vegan indian vegetable soup

Almost every year, I succumb to a moment of temporary insanity on December 31st.  I make all sorts of crazy resolutions for the next year. And in the first few weeks of January, those New Year’s resolutions generally hold firm.  I go to the gym, forgo the ice cream, munch on raw broccoli and drag my butt to Pilates class.  But by the third week of the new year, all my good intentions have been waylaid by stressful late nights at the office, snowy winter mornings, movie theatre popcorn with extra butter, and cozy cuddling on the couch.

Let’s be honest.  Am I really going to keep my vow to make it to the gym every single day? Nope. Not likely. And give up ice cream?  Why did I ever want to give up ice cream?  Seriously… what was I thinking?

So I’m trying to bring a little bit of balance to my January.  Healthy, wonderful, delicious food – like this soup.  And a bit of ice cream every now and then too.

This soup is amazingly fragrant, easy to make, and perfect for a cold night.  It actually gets even better the next day, so makes for tasty leftovers for tomorrow’s lunch. I’m not usually an advocate of frozen veggies, but in the case of soup, I’ve found that frozen is usually as good as fresh.  So feel free to use a bag of frozen cauliflower in place of the fresh in this recipe.

I really like good, grainy croutons on top of this soup, and a sprinkle of fresh herbs.  But a handful of toasted sunflower seeds would be lovely too. And adding a sprinkle of finely chopped hard-boiled egg or a big dollop of Greek yogurt would make this soup into a hearty meal (but would, of course, make the dish no longer vegan). Basically, anything goes. Use your imagination, and enjoy!

vegan curried cauliflower soup

Indian Spiced Cauliflower Soup

Serves 4

For the soup:

1 pound fresh cauliflower (about 1 head) chopped

1 tablespoon olive oil

1 large yellow onion, chopped

2 teaspoons grated fresh ginger

2 cloves garlic, chopped

1/2 teaspoon cumin

1/2 teaspoon turmeric

1/4 teaspoon coriander

1/4 teaspoon cayenne pepper

2 cups vegetable broth

1 cup plain unsweetened almond milk

salt and freshly ground black pepper to taste

For the toppings:

4 slices whole grain bread, cut in cubes

1 tablespoon olive oil

1/2 teaspoon salt

1/2 teaspoon freshly ground black pepper

1/4 cup chopped fresh cilantro (or any other fresh herbs you have in the fridge)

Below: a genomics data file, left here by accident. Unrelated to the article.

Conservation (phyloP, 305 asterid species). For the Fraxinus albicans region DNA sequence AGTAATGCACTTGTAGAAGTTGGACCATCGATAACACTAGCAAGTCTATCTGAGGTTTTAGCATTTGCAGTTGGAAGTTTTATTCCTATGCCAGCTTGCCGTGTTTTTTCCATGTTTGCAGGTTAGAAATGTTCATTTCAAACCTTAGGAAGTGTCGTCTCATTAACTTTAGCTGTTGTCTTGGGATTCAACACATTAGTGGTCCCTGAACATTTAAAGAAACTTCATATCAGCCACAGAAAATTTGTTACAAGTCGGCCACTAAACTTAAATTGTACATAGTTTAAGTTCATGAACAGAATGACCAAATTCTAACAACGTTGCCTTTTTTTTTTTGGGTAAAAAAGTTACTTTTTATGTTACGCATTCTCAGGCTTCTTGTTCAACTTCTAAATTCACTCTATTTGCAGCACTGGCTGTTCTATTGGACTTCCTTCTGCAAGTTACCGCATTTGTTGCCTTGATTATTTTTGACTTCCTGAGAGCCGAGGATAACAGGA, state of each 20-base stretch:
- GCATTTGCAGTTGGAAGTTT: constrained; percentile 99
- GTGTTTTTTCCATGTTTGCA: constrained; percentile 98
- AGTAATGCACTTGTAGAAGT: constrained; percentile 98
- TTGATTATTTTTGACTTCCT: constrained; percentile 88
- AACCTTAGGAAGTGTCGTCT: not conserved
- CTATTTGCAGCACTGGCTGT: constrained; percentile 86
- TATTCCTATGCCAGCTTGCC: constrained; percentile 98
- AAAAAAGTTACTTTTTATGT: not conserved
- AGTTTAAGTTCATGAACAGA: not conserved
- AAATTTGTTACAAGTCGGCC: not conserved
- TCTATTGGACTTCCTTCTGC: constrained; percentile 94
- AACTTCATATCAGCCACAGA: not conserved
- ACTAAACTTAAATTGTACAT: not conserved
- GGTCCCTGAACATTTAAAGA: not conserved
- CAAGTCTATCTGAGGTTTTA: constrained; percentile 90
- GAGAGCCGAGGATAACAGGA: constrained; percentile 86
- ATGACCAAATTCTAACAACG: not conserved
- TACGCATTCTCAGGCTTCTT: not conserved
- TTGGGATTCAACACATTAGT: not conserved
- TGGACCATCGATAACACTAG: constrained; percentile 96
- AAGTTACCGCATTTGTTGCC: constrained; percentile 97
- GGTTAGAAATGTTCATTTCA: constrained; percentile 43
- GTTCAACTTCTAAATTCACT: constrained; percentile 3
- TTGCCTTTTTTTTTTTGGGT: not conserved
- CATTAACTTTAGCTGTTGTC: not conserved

Steam the cauliflower until very tender.  Meanwhile, in a large pot, saute the onion in oil over medium heat until soft, about 10 minutes.  Add the ginger, garlic and spices and cook, stirring, another 2 minutes.  Add the cauliflower and broth to the pot.  Bring to a simmer and cook for 10 more minutes.  Working in batches, puree the soup in a blender or food processor.  I like it to retain a bit  of texture, but you can puree until completely smooth if you prefer. Return the pureed soup to the pot and stir in the almond milk.  Heat until fully warmed through.

Meanwhile, toss the bread cubes with oil, salt and pepper.  Toast under the broiler until golden brown.

To serve, ladle the hot soup into bowls and top with croutons and cilantro.

Published in: on January 21, 2013 at 7:27 pm  Comments (9)  
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Green Tomato Relish

easy green tomato relish

At the end of the season, there always seem to be green tomatoes left clinging to the vine. Over the weekend I went to my mom’s house on the shore to help ‘batten down the hatches’ before the hurricane. During summer, she had the most bountiful tomato plants with the sweetest tomatoes. But with a massive storm surge on the way, it was time to salvage what we could, and say goodbye to the plants.  So I came home with a pile of green tomatoes.

I spent Sunday night cooking up a storm, in preparation for the hurricane. As it turned out, we were extremely lucky and never lost power, but I had baked bread, tossed pasta salad, and made meatloaf. And I began the great  green-tomato-relish-experiment.  Not only had I never made green tomato relish, I had never even tasted green tomato relish.

It turns out that green tomato relish is really easy to make, and also really tasty.  However, after an evening of experimentation I determined that the type of vinegar is really key here.  Although many recipes call for cider vinegar, I really liked my batch with white balsamic best.  Of course, white balsamic is quite sweet, so you don’t need as much sugar as you might see in other green tomato relish recipes.

This relish is tangy and sweet and wonderful on meatloaf.  It also happens to be great on grilled cheese.  And I spooned a bit over my scrambled eggs this morning, which was lovely. Of course, it would be great on a hamburger or hot dog too!

I hope you all made it through the storm safe and sound!

Easy Green Tomato Relish

1/4 cup chopped onion

1/2 cup chopped red bell pepper

2 cloves garlic, chopped

1 tablespoon olive oil

2 cups chopped green tomatoes

2 cups white balsamic vinegar

1/2 cup of water

3 tablespoons sugar

salt and freshly ground black pepper to taste

In a saucepan, saute the onion, pepper and garlic in oil over medium heat until the vegetables are soft, about 5 minutes.  Add the tomatoes, the vinegar, the water and the sugar. Simmer gently over medium heat until most of the liquid has evaporated – about 20 minutes (plus or minus depending on your tomatoes). Add the salt and pepper to taste.  Cool the relish and serve or store in the fridge for up to a week.

Published in: on October 30, 2012 at 6:44 pm  Comments (8)  
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Radish Green and Cashew Pesto

pesto made with radish leaves